Overview of MW98: Why you should attend MW98 Learn new skills to enhance your museum site Explore issues and controversies facing Museums and the Web Experts featured at MW98 Commercial products and services to enhance your web site Organizations supporting MW98: Online interchange regarding the virtual museum experience Juried awards to best web sites in 5 categories Overview of MW98: Why you should attend MW98 Learn new skills to enhance your museum site Explore issues and controversies facing Museums and the Web Experts featured at MW98 Commercial products and services to enhance your web site Organizations supporting MW98: Online interchange regarding the virtual museum experience Juried awards to best web sites in 5 categories
MUSEUMS AND THE WEB 1998

Overview of MW98: Why you should attend MW98 Learn new skills to enhance your museum site Explore issues and controversies facing Museums and the Web Experts featured at MW98 Commercial products and services to enhance your web site Organizations supporting MW98: Online interchange regarding the virtual museum experience Juried awards to best web sites in 5 categories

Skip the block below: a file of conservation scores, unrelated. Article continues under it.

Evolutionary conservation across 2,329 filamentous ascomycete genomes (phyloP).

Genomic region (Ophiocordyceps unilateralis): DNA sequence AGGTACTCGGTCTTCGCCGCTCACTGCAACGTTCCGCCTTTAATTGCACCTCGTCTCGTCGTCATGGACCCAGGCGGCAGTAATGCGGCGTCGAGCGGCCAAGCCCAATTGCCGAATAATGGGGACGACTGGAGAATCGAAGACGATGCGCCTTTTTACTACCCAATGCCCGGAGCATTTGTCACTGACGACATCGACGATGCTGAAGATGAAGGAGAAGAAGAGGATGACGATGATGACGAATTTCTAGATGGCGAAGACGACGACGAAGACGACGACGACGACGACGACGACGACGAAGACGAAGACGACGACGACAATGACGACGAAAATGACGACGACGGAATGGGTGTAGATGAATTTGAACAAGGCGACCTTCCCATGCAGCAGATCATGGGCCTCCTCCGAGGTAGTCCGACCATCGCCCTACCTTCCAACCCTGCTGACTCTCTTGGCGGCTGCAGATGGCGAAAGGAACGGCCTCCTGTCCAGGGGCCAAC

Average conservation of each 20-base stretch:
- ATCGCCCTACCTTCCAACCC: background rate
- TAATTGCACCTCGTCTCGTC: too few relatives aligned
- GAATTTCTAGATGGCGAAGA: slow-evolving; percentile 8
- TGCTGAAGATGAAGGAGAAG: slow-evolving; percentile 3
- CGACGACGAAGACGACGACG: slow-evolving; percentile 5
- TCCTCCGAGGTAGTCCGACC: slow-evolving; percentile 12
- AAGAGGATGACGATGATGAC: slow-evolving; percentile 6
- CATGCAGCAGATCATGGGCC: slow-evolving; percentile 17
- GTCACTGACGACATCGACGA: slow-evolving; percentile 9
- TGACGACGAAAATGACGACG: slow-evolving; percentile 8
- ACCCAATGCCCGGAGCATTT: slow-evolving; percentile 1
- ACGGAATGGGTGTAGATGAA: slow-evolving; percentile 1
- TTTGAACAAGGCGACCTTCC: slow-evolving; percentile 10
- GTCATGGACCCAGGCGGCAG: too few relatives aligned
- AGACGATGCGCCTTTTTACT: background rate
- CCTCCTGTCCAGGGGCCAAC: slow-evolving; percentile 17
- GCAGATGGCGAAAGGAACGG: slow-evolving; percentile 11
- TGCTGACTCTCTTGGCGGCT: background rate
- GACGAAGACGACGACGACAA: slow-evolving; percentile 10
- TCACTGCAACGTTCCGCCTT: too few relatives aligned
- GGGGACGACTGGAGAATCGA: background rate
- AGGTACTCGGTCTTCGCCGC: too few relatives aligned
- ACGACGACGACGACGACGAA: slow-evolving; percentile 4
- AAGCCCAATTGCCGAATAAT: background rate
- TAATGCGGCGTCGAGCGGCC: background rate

Archives & Museum Informatics

info @ archimuse.com

www.archimuse.comArchives and Museum Informatics Home Page

published April 1998
updated Nov. 2010

Papers

Why are we Here?

Cliff Quinn, British Columbia Museums Association

Why are museums and galleries and other cultural organizations on the Internet? And doing it with such enthusiasm!

In British Columbia, extrapolating from the 300 museums that we know have computers, and suggest that in the past 5 years all of them have bought at least $2,500 worth of equipment, we arrive at a figure of $750,000 worth of computer equipment. At least 150 of these institutions have paid for Internet accounts for at least 2 years, adding another $75,000 to the total. Even a modest investment in staff time learning software and creating and maintaining Web sites runs the total well over $1,000,000.

In business, company managers look for the ROI (Return on Investment) and look at the COA (Cost of Ownership) for capital equipment such as computers and for dedicating people to a task. Is it possible for museums to look at their investment the same way?

The REAL Question